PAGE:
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October 7, 2007 5:17 PM   Subscribe

Reporter whacks man with shovel [video]. d30 (dee-three-oh) is a specially engineered material made with intelligent molecules. They flow with you as you move but on shock lock together to absorb the impact energy.
posted by nickyskye (47 comments total) 3 users marked this as a favorite

 
d30
posted by nickyskye at 5:19 PM on October 7, 2007


This is tagged with sportsprotection, but what kind of use could this stuff have in body armor? How hard of a whack can it really take?
posted by R_Nebblesworth at 5:22 PM on October 7, 2007


My favorite bit is when the reporter checks to make sure the kneepad didn't slip down, because when they tried whacking the reporter in the knee earlier, it had.
posted by smackfu at 5:22 PM on October 7, 2007 [1 favorite]


I would have enjoyed this more if someone had whacked a reporter, any reporter really, with a shovel. Hard.
posted by FelliniBlank at 5:23 PM on October 7, 2007 [1 favorite]


intelligent molecules

I don't know if I'd go that far. They play a decent game of Go or Chess, and they can keep up with what's current on the NYTimes booklist - but they go for the ironic one-lines way too often, have terrible taste in music, and are entirely aswim in any technical conversation. Not well rounded at all, which I consider an important part of being an intelligent civilizee.
posted by freebird at 5:23 PM on October 7, 2007 [3 favorites]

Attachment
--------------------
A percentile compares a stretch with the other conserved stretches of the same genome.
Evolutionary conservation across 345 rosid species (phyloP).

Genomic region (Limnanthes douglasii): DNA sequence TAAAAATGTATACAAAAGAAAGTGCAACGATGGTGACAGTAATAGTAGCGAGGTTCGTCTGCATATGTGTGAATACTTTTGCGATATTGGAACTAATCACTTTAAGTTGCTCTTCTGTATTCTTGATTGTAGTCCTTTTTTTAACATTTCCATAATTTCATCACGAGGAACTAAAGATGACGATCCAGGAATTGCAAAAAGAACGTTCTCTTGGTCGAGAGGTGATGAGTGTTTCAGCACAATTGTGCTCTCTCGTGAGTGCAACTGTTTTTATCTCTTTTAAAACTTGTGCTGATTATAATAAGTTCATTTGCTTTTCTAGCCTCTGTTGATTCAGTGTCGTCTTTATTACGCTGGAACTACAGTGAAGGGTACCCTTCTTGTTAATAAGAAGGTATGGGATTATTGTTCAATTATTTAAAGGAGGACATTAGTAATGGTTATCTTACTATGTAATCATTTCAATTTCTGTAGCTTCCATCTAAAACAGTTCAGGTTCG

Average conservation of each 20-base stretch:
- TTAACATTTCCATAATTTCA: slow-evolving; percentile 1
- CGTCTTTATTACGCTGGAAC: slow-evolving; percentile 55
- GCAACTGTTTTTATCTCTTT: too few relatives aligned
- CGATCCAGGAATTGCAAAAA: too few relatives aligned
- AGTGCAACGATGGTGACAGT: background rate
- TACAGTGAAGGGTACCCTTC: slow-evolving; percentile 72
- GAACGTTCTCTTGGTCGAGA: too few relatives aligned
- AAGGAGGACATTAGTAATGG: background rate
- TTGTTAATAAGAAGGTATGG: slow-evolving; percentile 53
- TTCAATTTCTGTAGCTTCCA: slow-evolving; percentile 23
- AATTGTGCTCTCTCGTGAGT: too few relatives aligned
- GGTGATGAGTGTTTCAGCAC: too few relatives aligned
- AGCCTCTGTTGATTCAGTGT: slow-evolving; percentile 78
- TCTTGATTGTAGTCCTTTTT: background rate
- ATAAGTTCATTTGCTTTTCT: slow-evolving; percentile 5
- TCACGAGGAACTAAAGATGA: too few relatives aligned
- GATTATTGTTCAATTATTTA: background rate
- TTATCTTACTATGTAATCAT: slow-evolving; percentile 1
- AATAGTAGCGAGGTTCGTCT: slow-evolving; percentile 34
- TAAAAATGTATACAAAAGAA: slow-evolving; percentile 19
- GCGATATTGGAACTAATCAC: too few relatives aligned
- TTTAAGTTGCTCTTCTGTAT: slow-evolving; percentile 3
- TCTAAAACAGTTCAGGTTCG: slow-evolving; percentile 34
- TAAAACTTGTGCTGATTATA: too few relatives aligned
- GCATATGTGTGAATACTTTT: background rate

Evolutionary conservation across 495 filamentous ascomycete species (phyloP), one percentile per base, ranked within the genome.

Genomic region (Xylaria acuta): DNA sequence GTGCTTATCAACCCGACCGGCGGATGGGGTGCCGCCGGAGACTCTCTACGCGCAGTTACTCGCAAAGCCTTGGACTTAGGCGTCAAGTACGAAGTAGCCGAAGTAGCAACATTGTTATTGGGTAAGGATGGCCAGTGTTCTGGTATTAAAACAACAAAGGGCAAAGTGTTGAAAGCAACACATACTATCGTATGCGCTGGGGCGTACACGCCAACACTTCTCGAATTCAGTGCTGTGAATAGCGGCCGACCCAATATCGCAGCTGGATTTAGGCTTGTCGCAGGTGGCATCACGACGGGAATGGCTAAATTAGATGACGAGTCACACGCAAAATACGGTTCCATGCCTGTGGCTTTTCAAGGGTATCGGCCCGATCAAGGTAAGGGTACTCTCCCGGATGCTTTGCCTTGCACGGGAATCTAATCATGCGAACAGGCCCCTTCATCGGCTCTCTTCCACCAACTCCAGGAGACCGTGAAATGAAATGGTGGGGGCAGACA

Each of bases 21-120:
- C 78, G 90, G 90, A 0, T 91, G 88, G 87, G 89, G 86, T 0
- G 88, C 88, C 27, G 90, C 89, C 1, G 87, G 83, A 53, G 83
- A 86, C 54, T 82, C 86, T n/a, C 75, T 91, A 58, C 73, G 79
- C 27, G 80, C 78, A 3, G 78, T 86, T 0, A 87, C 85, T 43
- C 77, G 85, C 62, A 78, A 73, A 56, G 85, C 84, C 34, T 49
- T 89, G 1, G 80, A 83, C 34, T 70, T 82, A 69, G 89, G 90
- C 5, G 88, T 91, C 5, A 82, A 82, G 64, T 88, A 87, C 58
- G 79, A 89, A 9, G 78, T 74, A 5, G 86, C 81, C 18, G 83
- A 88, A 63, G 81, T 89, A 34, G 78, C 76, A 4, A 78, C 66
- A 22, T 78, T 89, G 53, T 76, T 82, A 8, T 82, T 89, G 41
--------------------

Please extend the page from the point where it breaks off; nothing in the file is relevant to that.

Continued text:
d3o technology is a specially engineered material with intelligent molecules that flow with you as you move but on shock lock together to absorb impact energy.

Sounds to me like it might be a high-tech version of our friend Oobleck.
posted by Tube at 5:25 PM on October 7, 2007


I was really hoping this would turn out to be a video of people hoaxing a reporter, convincing him that this stuff worked, then having the guy collapse on the ground when he got hit.
posted by davejay at 5:27 PM on October 7, 2007 [1 favorite]


Science is great. Also I laughed at the way the reported ended the interview: “Thank you for joining us. Whack you on the head one more time?” Could be a tagline for MetaFilter.
posted by tepidmonkey at 5:27 PM on October 7, 2007 [1 favorite]


That's pretty cool. Actually I read a Tom Swift book as a kid with a similar idea, a material that would get harder as pressure increased.

I wonder if it responds to pressure or to velocity? Velocity seems simpler.
posted by delmoi at 5:28 PM on October 7, 2007